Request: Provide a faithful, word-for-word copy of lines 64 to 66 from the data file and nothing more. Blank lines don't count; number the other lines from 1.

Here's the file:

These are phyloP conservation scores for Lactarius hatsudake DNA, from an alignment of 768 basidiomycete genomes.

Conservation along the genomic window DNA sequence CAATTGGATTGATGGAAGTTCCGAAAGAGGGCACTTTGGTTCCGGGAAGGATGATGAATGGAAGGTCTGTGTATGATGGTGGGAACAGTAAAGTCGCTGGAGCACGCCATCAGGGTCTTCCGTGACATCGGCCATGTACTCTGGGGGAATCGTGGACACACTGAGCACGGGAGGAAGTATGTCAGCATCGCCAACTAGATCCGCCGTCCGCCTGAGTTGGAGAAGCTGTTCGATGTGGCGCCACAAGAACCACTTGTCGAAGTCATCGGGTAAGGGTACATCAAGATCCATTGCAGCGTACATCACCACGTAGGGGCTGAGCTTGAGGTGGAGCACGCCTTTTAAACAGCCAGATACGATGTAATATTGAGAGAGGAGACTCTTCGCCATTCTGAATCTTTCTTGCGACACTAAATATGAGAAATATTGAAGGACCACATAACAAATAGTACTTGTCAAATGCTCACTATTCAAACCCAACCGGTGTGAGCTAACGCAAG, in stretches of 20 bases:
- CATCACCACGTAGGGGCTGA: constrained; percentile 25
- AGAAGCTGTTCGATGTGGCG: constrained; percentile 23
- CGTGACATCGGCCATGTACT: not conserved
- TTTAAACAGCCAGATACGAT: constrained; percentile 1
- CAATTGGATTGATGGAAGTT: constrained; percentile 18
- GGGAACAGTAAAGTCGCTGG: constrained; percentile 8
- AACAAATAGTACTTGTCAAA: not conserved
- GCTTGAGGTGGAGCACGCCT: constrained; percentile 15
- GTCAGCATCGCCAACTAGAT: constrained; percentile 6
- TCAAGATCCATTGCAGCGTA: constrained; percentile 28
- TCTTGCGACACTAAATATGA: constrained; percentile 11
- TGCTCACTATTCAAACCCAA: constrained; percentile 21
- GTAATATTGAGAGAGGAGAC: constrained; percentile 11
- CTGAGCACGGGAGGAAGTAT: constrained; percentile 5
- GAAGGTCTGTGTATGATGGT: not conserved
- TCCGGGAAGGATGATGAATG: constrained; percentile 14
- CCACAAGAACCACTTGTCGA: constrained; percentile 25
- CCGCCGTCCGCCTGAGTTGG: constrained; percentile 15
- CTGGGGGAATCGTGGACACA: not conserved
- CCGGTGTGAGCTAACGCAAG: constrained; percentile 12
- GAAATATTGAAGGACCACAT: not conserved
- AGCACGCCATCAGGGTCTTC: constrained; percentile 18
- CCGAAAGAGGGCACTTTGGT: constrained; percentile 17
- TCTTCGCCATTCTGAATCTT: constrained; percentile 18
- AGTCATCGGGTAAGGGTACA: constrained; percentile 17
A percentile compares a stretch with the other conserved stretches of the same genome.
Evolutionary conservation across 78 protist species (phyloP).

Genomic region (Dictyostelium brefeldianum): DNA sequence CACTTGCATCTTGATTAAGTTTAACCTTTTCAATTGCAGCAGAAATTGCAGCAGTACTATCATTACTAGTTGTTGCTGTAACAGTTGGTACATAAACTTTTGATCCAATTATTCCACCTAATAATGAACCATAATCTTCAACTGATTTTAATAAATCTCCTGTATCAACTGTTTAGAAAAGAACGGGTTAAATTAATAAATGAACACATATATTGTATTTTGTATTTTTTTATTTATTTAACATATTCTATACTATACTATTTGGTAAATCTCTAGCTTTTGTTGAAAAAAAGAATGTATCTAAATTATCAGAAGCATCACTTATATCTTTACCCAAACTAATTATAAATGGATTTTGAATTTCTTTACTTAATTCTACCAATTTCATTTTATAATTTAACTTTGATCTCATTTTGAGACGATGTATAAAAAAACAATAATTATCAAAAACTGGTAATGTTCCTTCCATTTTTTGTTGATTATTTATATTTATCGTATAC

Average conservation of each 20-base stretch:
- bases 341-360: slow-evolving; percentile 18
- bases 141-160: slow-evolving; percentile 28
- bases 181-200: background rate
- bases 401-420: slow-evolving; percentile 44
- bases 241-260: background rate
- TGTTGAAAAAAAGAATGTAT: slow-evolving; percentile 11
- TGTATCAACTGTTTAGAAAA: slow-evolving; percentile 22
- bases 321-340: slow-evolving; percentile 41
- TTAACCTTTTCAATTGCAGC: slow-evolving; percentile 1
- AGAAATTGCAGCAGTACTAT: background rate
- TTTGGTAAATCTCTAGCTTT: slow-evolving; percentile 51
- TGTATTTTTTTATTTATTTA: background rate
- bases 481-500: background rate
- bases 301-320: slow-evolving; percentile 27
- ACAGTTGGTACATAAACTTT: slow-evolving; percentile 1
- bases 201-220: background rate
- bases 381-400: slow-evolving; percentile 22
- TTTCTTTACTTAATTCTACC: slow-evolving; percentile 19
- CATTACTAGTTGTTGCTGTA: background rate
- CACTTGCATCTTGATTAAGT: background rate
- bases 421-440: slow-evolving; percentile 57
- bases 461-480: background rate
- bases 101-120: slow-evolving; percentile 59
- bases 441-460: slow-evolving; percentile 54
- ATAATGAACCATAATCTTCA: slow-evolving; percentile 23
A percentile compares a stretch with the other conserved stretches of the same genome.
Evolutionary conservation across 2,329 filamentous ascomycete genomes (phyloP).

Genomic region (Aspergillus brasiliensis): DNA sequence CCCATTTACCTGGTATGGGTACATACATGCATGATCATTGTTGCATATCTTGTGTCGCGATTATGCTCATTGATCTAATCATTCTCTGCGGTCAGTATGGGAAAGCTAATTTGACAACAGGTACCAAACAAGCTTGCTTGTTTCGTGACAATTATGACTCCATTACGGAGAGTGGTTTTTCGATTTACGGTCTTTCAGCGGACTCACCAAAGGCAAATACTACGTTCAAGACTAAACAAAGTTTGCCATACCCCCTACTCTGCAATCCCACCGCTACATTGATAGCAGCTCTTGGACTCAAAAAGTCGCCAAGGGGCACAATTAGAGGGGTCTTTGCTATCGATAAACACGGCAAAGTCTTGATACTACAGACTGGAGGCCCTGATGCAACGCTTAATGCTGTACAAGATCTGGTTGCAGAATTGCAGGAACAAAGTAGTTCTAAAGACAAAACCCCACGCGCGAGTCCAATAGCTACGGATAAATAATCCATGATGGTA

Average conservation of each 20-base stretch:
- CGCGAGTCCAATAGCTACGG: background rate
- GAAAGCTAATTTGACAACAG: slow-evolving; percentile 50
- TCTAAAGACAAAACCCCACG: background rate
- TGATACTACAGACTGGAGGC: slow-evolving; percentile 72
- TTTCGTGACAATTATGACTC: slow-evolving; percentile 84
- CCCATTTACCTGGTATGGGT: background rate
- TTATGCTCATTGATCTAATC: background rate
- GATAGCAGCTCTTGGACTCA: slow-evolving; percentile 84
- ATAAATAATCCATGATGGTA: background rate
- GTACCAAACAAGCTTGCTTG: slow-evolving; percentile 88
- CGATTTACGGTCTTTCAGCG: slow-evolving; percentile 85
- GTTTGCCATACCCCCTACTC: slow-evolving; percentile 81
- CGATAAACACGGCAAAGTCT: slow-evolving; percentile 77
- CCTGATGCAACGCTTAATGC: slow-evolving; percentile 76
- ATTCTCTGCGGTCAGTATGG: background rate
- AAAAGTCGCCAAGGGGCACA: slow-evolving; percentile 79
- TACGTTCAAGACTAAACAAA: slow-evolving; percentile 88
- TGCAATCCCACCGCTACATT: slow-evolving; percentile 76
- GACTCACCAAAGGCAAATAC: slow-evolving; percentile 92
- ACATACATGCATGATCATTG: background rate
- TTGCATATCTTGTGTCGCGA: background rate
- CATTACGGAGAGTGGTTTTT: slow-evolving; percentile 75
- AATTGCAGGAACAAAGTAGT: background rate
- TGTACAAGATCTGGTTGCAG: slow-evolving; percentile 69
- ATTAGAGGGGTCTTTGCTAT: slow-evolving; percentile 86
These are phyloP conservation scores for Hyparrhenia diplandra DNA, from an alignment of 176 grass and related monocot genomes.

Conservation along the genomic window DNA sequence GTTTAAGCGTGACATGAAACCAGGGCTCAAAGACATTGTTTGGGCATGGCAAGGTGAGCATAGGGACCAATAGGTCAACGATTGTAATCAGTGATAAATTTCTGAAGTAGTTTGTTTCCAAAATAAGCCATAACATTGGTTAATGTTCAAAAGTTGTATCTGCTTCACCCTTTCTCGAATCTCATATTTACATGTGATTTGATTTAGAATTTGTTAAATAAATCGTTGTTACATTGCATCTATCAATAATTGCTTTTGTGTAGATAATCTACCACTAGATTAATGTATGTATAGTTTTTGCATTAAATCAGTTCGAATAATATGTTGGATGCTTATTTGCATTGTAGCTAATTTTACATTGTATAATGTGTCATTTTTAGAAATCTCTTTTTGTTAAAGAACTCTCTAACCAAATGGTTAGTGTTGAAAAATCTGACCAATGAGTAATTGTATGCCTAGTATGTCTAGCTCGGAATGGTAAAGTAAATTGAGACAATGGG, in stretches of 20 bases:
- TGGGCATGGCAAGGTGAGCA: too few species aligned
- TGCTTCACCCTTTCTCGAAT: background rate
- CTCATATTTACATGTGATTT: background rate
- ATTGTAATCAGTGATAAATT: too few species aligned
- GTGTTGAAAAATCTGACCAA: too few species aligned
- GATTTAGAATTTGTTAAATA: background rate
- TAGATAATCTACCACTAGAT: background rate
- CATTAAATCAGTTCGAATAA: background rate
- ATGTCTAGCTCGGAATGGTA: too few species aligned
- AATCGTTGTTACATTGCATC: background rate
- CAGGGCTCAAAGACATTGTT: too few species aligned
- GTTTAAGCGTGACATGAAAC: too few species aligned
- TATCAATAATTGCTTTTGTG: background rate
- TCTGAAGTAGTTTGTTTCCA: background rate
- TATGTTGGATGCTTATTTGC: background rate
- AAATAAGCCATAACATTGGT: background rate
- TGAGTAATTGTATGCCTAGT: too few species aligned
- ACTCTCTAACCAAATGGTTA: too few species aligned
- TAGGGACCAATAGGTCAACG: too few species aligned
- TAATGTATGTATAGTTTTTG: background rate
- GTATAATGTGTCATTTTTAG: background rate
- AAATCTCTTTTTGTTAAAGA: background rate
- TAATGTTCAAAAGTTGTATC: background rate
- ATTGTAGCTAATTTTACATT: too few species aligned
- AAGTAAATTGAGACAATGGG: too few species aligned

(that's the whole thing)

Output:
- TGATACTACAGACTGGAGGC: slow-evolving; percentile 72
- TTTCGTGACAATTATGACTC: slow-evolving; percentile 84
- CCCATTTACCTGGTATGGGT: background rate